Niger is worst place to be mother: study

The African nation of Niger has ousted Afghanistan as the worst place in the world to be a mother, largely due to hunger, according to an annual report out Tuesday by Save the Children.

In contrast, Norway is the best according to the group's "Best and Worst Places to Be a Mom" ranking which compares 165 countries in terms of maternal health, education, economic status and children's health and nutrition.

The report, which this year focuses on nutrition particularly from the time a woman gets pregnant until the child is two, said that malnutrition is an underlying cause of 2.6 million worldwide each year.

"Millions more children survive, but suffer lifelong physical and cognitive impairments because they did not get the nutrients they needed early in their lives when their growing bodies and minds were most vulnerable," it said.

After Niger, the next worst countries were listed as Afghanistan -- which held the lowest spot for two years -- Yemen, Guinea-Bissau, Mali, Eritrea, Chad, Sudan, South Sudan and the .

"Of the 10 countries at the bottom of Save the Children's annual index, seven are in the midst of a ," it said.

"Niger, in bottom place, is currently in the grip of a worsening hunger situation, threatening the lives of a million children."

The top countries after Norway were Iceland, Sweden, New Zealand, Denmark, Finland, Australia, Belgium, Ireland, The Netherlands and Britain.

The United States ranked 25th, up from last year's 31st place but still below most .

"A woman in the US is more than seven times as likely to die of a pregnancy-related cause in her lifetime than a woman in Italy or Ireland," said Carolyn Miles, president and of Save the Children.

"When it comes to the number of children enrolled in preschools or the political status of women, the United States also places in the bottom 10 countries of the developed world."

Supporting mothers to breastfeed could save one million children's lives a year, according to the report which added that fewer than 40% of all infants in developing countries are exclusively breastfed.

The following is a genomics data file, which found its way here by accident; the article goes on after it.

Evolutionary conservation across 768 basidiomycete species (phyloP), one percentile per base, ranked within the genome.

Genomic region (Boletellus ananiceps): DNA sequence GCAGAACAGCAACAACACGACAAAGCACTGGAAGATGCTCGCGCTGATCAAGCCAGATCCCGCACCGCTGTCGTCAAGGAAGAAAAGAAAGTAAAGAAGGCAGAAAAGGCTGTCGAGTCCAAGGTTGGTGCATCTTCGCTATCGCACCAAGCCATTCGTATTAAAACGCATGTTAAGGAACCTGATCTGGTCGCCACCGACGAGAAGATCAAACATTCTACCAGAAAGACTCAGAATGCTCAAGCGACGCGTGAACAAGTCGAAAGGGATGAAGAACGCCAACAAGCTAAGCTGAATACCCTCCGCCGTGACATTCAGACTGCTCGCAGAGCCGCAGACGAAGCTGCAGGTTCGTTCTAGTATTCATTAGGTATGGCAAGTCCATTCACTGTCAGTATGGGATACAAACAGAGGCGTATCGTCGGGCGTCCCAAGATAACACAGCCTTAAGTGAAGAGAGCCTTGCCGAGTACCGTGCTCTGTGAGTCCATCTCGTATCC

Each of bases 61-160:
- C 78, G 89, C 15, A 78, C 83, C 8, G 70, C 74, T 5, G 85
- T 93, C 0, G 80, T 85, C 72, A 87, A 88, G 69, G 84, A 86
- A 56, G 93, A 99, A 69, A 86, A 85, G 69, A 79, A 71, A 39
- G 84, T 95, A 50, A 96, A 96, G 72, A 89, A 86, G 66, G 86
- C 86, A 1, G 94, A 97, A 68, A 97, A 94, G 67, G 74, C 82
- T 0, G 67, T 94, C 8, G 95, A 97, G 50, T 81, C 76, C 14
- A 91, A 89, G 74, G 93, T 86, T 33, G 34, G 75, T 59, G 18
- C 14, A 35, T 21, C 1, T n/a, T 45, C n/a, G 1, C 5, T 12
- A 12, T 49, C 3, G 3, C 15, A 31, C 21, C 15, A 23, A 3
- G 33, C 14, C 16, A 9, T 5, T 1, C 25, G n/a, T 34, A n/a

The group urged the Group of Eight nations with the world's largest economies to deliver "bold commitments to tackle the global hidden crisis of chronic malnutrition," and called on all governments to make the fight against a priority.

add to favorites email to friend print save as pdf

Related Stories

U.S. infant mortality high for West

May 09, 2006

The United States has one of the highest rates of infant mortality in the industrialized world, with sub-Saharan African countries among the worst overall.

Race to save mothers, children set to fall short

Sep 20, 2011

A global campaign to save new mothers and children under five in developing nations has made strong gains but is set to fall well shy of UN goals, according to a study released Tuesday.

Recommended for you

Autonomy and relationships among 'good life' goals

2 hours ago

Young adults with Down syndrome have a strong desire to be self-sufficient by living independently and having a job, according to a study into the meaning of wellbeing among young people affected by the disorder.

Obama: 8 million signed up for health care (Update)

17 hours ago

President Barack Obama said Thursday 8 million Americans have signed up for health care through new insurance exchanges, besting expectations and offering new hope to Democrats who are defending the law ahead ...

User comments